Lent: an intimately personal yet wonderfully communal journey, a journey “by Him and with Him and in Him” (Eucharistic Prayer A) and to Him. The term “Lent” comes from the Old English term Lencten, meaning “spring”. What a wonderful metaphor to put into perspective what the Lenten journey ought to be. A spring is a refreshing source. During Lent, we are invited to discover afresh the source, the Source. Lent is about encountering the One who most intimately reveals the Source and is Source: Jesus, the Christ. “Whoever sees me, sees the Father.” (John 14:9). And, in this encounter, we are refreshed in ways that surpass understanding.
During Lent we do hear talk of discipline and penitence. These are important, but they are for the sake of love, to express love, and, even more, so to let ourselves be loved. Discipline and penitence are about opening wide the door of our hearts and lives to God, who always takes the initiative in love. “We love because he first loved us”. (I John 4:19)
For our theme this year, let us hear the Lord speak to us through the prophet Hosea. “I will allure her. I will lead her to the desert and speak to her heart.” (2:14) (or respectfully modified for our purposes: “I will allure you. I will lead you to the desert and speak to your heart.”) The prophet Hosea speaks of the relationship between Yahweh and His chosen people in terms of a marriage. Yahweh seeks his bride who has gone astray. The Church is, amongst other things, referred to as the Bride of Christ (cf. Ephesians 5). This means us! We have been spiritually espoused and, at times, we go astray. The Lord finds us. If this is truly to be a relationship, however, we must also let ourselves be found.
This Lent, let us indeed embark, with renewed intention, on a journey of love, to love, to be loved by the One who is love. “God is love”. (I John 4:8) Let us surrender to God, and go to the desert, that is, to that place of quiet—internal and/or external—aloneness, where He can freely speak His love and we can perhaps finally hear…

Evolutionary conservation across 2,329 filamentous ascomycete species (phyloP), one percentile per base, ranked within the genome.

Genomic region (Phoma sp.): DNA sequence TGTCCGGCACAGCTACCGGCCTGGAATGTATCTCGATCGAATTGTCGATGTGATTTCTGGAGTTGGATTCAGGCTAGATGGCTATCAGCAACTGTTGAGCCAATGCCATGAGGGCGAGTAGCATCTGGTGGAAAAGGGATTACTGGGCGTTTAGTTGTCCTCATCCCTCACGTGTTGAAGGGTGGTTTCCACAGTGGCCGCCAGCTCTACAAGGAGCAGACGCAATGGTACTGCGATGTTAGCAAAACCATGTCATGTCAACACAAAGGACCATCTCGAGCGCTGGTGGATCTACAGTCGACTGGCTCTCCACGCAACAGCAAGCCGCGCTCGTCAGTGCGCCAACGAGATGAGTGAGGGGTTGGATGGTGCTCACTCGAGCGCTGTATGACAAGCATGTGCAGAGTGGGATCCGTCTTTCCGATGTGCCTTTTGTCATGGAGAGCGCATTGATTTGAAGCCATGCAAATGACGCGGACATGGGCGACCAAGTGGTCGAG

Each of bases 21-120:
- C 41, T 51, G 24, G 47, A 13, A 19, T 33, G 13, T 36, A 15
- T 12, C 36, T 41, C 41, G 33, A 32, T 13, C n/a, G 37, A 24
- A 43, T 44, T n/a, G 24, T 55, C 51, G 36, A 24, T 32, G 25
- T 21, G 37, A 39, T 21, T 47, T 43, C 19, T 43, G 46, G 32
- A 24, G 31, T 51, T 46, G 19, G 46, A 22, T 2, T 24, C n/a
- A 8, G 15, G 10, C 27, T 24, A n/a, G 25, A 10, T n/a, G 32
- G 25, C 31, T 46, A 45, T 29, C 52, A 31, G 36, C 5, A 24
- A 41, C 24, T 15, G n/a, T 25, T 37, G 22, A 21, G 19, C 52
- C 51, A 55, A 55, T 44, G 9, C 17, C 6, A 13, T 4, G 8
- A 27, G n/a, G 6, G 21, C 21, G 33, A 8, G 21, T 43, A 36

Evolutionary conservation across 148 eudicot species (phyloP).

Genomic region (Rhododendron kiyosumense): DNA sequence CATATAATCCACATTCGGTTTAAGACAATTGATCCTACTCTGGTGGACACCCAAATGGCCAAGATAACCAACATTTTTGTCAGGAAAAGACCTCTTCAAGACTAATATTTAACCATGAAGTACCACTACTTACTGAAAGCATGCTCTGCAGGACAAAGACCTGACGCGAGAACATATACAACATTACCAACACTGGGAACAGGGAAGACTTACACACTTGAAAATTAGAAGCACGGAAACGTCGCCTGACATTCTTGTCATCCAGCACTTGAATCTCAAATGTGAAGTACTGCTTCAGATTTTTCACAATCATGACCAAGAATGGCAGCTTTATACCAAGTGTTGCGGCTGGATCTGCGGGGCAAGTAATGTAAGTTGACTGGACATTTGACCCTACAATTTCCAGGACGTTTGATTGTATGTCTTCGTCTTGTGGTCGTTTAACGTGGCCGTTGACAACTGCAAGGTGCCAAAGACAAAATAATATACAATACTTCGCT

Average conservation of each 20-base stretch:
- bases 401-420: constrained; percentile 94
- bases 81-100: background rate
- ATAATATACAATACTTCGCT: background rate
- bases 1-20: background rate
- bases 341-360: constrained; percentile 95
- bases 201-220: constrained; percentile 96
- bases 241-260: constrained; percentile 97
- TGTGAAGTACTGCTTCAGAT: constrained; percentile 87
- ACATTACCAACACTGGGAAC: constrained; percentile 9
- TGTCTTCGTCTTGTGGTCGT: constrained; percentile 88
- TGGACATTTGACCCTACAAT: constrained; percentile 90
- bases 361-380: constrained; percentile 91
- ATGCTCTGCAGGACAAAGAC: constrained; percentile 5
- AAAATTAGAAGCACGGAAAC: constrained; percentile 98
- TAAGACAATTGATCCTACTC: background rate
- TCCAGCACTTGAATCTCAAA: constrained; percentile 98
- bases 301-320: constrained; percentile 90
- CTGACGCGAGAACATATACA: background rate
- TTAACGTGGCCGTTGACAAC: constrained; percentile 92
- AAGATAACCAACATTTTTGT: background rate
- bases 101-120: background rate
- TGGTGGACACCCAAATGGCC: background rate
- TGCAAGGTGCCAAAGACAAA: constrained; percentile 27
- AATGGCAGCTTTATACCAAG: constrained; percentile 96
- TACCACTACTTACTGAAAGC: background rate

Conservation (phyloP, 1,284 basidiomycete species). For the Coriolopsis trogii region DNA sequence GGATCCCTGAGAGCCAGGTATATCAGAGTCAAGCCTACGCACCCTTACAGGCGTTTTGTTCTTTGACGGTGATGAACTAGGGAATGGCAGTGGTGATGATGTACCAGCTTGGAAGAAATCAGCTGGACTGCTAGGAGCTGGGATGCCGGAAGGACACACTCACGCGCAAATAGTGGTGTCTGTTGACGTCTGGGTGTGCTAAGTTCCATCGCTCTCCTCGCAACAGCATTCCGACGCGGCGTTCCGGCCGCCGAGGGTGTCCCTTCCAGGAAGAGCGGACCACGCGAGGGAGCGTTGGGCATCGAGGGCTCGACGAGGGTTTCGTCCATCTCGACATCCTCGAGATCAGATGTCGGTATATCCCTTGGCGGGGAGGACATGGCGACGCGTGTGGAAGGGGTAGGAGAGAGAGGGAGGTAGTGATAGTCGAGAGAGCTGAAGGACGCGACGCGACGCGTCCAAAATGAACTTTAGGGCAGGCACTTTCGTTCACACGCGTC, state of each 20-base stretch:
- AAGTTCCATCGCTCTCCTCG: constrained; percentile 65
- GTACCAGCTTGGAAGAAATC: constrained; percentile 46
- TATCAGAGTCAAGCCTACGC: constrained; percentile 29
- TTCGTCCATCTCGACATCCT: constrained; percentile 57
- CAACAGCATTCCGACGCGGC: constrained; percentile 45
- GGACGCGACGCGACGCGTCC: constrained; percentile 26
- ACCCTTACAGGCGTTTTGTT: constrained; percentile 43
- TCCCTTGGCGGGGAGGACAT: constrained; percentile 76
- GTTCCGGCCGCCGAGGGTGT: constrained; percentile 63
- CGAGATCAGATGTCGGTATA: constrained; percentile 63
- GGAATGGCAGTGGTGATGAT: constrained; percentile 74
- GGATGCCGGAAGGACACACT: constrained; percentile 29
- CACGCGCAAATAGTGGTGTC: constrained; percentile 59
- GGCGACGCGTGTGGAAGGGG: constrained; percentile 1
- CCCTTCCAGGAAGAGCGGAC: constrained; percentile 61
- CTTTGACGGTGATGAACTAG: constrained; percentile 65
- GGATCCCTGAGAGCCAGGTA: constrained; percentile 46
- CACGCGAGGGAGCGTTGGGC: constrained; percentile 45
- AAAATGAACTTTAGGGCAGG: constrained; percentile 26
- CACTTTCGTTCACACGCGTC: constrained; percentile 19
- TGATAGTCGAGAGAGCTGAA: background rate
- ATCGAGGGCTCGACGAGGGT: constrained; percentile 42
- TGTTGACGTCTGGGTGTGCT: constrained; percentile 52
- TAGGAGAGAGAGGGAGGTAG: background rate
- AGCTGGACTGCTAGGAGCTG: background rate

We have a Lenten calendar of rich offerings of prayer, fellowship, education, and outreach/service for everyone. As the Lord awaits us patiently in the silence, there will be opportunities for silent prayer. Adoration of the Jesus in the Blessed Sacrament will take place every Tuesday, at high noon, and Thursday mornings at 6:45 (an amazing way to start the day!).
We have an array of topics being explored—be it at Coffee Hour, on Wednesday evenings after Mass, or elsewhere. One of the topics is forgiveness, a key aspect of the Lenten journey, which will be similarly explored once in Maryland and once in Virginia, in parishioner homes—in order to make participation easier.
We have a wonderful opportunity to serve in love. As throughout the year, parishioners prepare and serve dinner, bi-weekly, at the N Street Village night shelter. Established in 1973 by our neighbor, Luther Place Memorial Church (three blocks away), the Village offers a Wellness Center, a day and night shelter for homeless women, and residential programs for women fighting alcohol and drug addition and for elderly women suffering from mental illness. During Lent, we will serve on February 29 and March 8. If you would like to participate, please contact Chuck Bass via email at: firstname.lastname@example.org.
On Saturday, February 20, we will have a Lenten Quiet Day at St. Anselm’s Abbey, here in Washington: “I will allure you. I will lead you to the desert and speak to your heart.”
Friday evenings, there will be Stations of the Cross. Midway through Lent, March 4, Stations will be somewhat more “elaborate” with extended reflections and meditative music by our Choirmaster, Owen Burdick.
And, of course, do not forget the blessings of the Sacrament of Reconciliation (Confession). Jesus awaits us here, in His mercy, in a very tender way. All that this requires is a phone call or an e-mail and a calendar.
Let us truly be in communion of prayer while we are on this journey, lifting one another up to the One who draws us and speaks to our hearts.
From the desk of the Rector